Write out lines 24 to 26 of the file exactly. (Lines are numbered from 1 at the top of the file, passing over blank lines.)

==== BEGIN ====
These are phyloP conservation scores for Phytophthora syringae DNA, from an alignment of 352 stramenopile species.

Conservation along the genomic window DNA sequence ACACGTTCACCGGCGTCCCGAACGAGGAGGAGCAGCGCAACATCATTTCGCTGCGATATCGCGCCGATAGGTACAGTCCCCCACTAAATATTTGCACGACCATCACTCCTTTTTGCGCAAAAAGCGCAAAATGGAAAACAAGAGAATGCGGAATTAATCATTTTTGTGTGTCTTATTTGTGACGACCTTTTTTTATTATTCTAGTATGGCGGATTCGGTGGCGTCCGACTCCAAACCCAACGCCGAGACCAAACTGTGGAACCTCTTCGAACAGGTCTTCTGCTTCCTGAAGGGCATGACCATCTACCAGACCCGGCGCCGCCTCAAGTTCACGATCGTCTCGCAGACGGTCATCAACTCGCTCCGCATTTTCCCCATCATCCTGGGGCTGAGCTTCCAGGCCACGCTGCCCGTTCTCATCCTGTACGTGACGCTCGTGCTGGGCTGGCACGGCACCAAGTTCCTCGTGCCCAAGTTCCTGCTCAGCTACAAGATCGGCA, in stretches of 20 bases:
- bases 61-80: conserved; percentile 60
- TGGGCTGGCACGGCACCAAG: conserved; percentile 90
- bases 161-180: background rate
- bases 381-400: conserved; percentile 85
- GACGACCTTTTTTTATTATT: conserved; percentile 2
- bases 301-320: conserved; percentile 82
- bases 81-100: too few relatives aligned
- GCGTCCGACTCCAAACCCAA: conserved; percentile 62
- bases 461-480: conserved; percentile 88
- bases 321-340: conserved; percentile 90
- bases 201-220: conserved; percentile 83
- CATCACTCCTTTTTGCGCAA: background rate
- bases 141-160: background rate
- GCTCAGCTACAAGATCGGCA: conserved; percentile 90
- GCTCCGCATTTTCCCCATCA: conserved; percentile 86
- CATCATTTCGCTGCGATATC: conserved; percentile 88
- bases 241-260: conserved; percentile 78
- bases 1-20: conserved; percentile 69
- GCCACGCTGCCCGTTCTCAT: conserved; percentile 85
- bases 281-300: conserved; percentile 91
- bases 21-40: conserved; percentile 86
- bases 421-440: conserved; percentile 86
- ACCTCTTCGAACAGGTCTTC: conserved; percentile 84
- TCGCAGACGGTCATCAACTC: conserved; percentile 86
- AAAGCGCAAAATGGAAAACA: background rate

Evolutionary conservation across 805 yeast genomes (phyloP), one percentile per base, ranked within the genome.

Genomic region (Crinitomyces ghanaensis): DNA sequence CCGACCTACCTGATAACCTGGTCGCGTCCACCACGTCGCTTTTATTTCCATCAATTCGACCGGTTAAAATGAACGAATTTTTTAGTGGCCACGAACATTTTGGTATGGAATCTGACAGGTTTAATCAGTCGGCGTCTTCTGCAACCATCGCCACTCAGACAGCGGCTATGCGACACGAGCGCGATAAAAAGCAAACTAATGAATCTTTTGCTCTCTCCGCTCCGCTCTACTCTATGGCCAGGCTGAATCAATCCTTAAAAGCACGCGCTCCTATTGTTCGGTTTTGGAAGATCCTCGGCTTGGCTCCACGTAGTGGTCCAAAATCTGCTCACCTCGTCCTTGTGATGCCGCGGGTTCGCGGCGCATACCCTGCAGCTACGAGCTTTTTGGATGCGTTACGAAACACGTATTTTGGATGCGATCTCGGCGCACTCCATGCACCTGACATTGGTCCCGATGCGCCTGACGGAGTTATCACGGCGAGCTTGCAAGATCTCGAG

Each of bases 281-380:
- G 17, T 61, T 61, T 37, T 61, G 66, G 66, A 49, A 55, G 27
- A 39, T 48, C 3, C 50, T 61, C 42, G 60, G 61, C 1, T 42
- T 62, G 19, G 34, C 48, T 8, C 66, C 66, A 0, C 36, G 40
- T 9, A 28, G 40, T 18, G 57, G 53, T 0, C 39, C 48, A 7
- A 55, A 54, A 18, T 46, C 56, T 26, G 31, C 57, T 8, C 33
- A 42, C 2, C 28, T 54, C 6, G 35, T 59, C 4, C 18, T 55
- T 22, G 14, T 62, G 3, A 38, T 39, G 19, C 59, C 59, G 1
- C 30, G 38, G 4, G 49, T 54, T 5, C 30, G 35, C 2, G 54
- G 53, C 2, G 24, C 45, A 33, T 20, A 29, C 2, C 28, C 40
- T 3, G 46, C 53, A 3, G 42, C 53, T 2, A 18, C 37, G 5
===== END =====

- bases 421-440: conserved; percentile 86
- ACCTCTTCGAACAGGTCTTC: conserved; percentile 84
- TCGCAGACGGTCATCAACTC: conserved; percentile 86